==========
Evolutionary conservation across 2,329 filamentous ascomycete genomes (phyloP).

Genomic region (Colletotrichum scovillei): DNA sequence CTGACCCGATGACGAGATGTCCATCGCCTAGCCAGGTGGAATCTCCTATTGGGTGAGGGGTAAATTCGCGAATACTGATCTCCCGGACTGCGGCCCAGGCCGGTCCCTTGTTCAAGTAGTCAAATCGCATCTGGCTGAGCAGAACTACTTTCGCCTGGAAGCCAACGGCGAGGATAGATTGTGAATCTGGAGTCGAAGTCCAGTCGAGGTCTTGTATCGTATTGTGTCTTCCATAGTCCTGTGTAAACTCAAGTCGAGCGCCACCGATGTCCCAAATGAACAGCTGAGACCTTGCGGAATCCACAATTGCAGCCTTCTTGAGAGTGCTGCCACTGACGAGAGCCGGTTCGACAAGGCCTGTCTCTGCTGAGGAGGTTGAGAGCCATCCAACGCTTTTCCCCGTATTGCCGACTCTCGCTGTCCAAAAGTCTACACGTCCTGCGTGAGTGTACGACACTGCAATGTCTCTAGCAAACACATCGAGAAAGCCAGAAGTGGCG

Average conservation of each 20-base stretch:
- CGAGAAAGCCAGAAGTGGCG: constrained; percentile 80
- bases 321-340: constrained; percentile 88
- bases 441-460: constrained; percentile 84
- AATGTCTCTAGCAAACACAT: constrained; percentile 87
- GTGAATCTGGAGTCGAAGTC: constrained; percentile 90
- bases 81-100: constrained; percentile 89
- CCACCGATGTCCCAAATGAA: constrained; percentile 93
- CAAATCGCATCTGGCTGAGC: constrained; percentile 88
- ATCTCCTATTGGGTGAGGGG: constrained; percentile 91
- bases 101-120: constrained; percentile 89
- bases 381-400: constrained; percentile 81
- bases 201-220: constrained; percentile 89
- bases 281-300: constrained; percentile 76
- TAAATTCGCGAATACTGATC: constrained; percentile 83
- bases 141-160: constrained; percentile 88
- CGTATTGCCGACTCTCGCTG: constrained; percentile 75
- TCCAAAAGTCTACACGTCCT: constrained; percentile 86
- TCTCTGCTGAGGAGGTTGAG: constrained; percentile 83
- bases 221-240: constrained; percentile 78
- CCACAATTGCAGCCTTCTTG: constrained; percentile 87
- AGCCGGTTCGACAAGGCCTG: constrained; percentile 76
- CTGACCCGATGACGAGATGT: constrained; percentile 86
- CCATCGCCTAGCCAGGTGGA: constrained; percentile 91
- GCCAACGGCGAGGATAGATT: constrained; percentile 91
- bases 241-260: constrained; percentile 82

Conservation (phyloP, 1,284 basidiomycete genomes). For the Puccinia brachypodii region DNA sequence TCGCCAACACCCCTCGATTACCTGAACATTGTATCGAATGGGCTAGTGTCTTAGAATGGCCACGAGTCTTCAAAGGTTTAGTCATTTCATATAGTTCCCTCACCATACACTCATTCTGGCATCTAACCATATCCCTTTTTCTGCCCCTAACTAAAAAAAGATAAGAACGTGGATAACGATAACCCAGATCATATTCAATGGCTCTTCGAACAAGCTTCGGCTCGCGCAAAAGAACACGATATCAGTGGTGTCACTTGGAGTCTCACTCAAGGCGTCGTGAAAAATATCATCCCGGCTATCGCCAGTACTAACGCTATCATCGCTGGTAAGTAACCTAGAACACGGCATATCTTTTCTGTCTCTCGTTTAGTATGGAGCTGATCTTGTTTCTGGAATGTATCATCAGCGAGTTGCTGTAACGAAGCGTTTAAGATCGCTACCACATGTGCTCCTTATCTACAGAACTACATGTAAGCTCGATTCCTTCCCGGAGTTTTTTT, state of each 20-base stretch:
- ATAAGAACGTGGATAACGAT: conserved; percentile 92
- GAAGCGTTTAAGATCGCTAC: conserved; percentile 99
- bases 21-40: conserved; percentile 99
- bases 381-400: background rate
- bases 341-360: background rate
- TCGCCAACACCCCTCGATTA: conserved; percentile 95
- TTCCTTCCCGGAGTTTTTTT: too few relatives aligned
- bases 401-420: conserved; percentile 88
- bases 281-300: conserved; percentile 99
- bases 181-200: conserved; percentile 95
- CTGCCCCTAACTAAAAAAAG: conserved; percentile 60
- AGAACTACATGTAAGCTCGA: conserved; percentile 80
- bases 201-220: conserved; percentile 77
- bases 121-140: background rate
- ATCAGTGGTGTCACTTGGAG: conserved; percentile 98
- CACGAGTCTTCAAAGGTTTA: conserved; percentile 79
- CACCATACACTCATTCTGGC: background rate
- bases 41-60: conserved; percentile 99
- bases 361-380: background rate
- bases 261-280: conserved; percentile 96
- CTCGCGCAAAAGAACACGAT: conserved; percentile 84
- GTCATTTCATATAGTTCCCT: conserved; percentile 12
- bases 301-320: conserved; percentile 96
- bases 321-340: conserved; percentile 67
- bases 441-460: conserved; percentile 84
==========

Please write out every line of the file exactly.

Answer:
Evolutionary conservation across 2,329 filamentous ascomycete genomes (phyloP).

Genomic region (Colletotrichum scovillei): DNA sequence CTGACCCGATGACGAGATGTCCATCGCCTAGCCAGGTGGAATCTCCTATTGGGTGAGGGGTAAATTCGCGAATACTGATCTCCCGGACTGCGGCCCAGGCCGGTCCCTTGTTCAAGTAGTCAAATCGCATCTGGCTGAGCAGAACTACTTTCGCCTGGAAGCCAACGGCGAGGATAGATTGTGAATCTGGAGTCGAAGTCCAGTCGAGGTCTTGTATCGTATTGTGTCTTCCATAGTCCTGTGTAAACTCAAGTCGAGCGCCACCGATGTCCCAAATGAACAGCTGAGACCTTGCGGAATCCACAATTGCAGCCTTCTTGAGAGTGCTGCCACTGACGAGAGCCGGTTCGACAAGGCCTGTCTCTGCTGAGGAGGTTGAGAGCCATCCAACGCTTTTCCCCGTATTGCCGACTCTCGCTGTCCAAAAGTCTACACGTCCTGCGTGAGTGTACGACACTGCAATGTCTCTAGCAAACACATCGAGAAAGCCAGAAGTGGCG

Average conservation of each 20-base stretch:
- CGAGAAAGCCAGAAGTGGCG: constrained; percentile 80
- bases 321-340: constrained; percentile 88
- bases 441-460: constrained; percentile 84
- AATGTCTCTAGCAAACACAT: constrained; percentile 87
- GTGAATCTGGAGTCGAAGTC: constrained; percentile 90
- bases 81-100: constrained; percentile 89
- CCACCGATGTCCCAAATGAA: constrained; percentile 93
- CAAATCGCATCTGGCTGAGC: constrained; percentile 88
- ATCTCCTATTGGGTGAGGGG: constrained; percentile 91
- bases 101-120: constrained; percentile 89
- bases 381-400: constrained; percentile 81
- bases 201-220: constrained; percentile 89
- bases 281-300: constrained; percentile 76
- TAAATTCGCGAATACTGATC: constrained; percentile 83
- bases 141-160: constrained; percentile 88
- CGTATTGCCGACTCTCGCTG: constrained; percentile 75
- TCCAAAAGTCTACACGTCCT: constrained; percentile 86
- TCTCTGCTGAGGAGGTTGAG: constrained; percentile 83
- bases 221-240: constrained; percentile 78
- CCACAATTGCAGCCTTCTTG: constrained; percentile 87
- AGCCGGTTCGACAAGGCCTG: constrained; percentile 76
- CTGACCCGATGACGAGATGT: constrained; percentile 86
- CCATCGCCTAGCCAGGTGGA: constrained; percentile 91
- GCCAACGGCGAGGATAGATT: constrained; percentile 91
- bases 241-260: constrained; percentile 82

Conservation (phyloP, 1,284 basidiomycete genomes). For the Puccinia brachypodii region DNA sequence TCGCCAACACCCCTCGATTACCTGAACATTGTATCGAATGGGCTAGTGTCTTAGAATGGCCACGAGTCTTCAAAGGTTTAGTCATTTCATATAGTTCCCTCACCATACACTCATTCTGGCATCTAACCATATCCCTTTTTCTGCCCCTAACTAAAAAAAGATAAGAACGTGGATAACGATAACCCAGATCATATTCAATGGCTCTTCGAACAAGCTTCGGCTCGCGCAAAAGAACACGATATCAGTGGTGTCACTTGGAGTCTCACTCAAGGCGTCGTGAAAAATATCATCCCGGCTATCGCCAGTACTAACGCTATCATCGCTGGTAAGTAACCTAGAACACGGCATATCTTTTCTGTCTCTCGTTTAGTATGGAGCTGATCTTGTTTCTGGAATGTATCATCAGCGAGTTGCTGTAACGAAGCGTTTAAGATCGCTACCACATGTGCTCCTTATCTACAGAACTACATGTAAGCTCGATTCCTTCCCGGAGTTTTTTT, state of each 20-base stretch:
- ATAAGAACGTGGATAACGAT: conserved; percentile 92
- GAAGCGTTTAAGATCGCTAC: conserved; percentile 99
- bases 21-40: conserved; percentile 99
- bases 381-400: background rate
- bases 341-360: background rate
- TCGCCAACACCCCTCGATTA: conserved; percentile 95
- TTCCTTCCCGGAGTTTTTTT: too few relatives aligned
- bases 401-420: conserved; percentile 88
- bases 281-300: conserved; percentile 99
- bases 181-200: conserved; percentile 95
- CTGCCCCTAACTAAAAAAAG: conserved; percentile 60
- AGAACTACATGTAAGCTCGA: conserved; percentile 80
- bases 201-220: conserved; percentile 77
- bases 121-140: background rate
- ATCAGTGGTGTCACTTGGAG: conserved; percentile 98
- CACGAGTCTTCAAAGGTTTA: conserved; percentile 79
- CACCATACACTCATTCTGGC: background rate
- bases 41-60: conserved; percentile 99
- bases 361-380: background rate
- bases 261-280: conserved; percentile 96
- CTCGCGCAAAAGAACACGAT: conserved; percentile 84
- GTCATTTCATATAGTTCCCT: conserved; percentile 12
- bases 301-320: conserved; percentile 96
- bases 321-340: conserved; percentile 67
- bases 441-460: conserved; percentile 84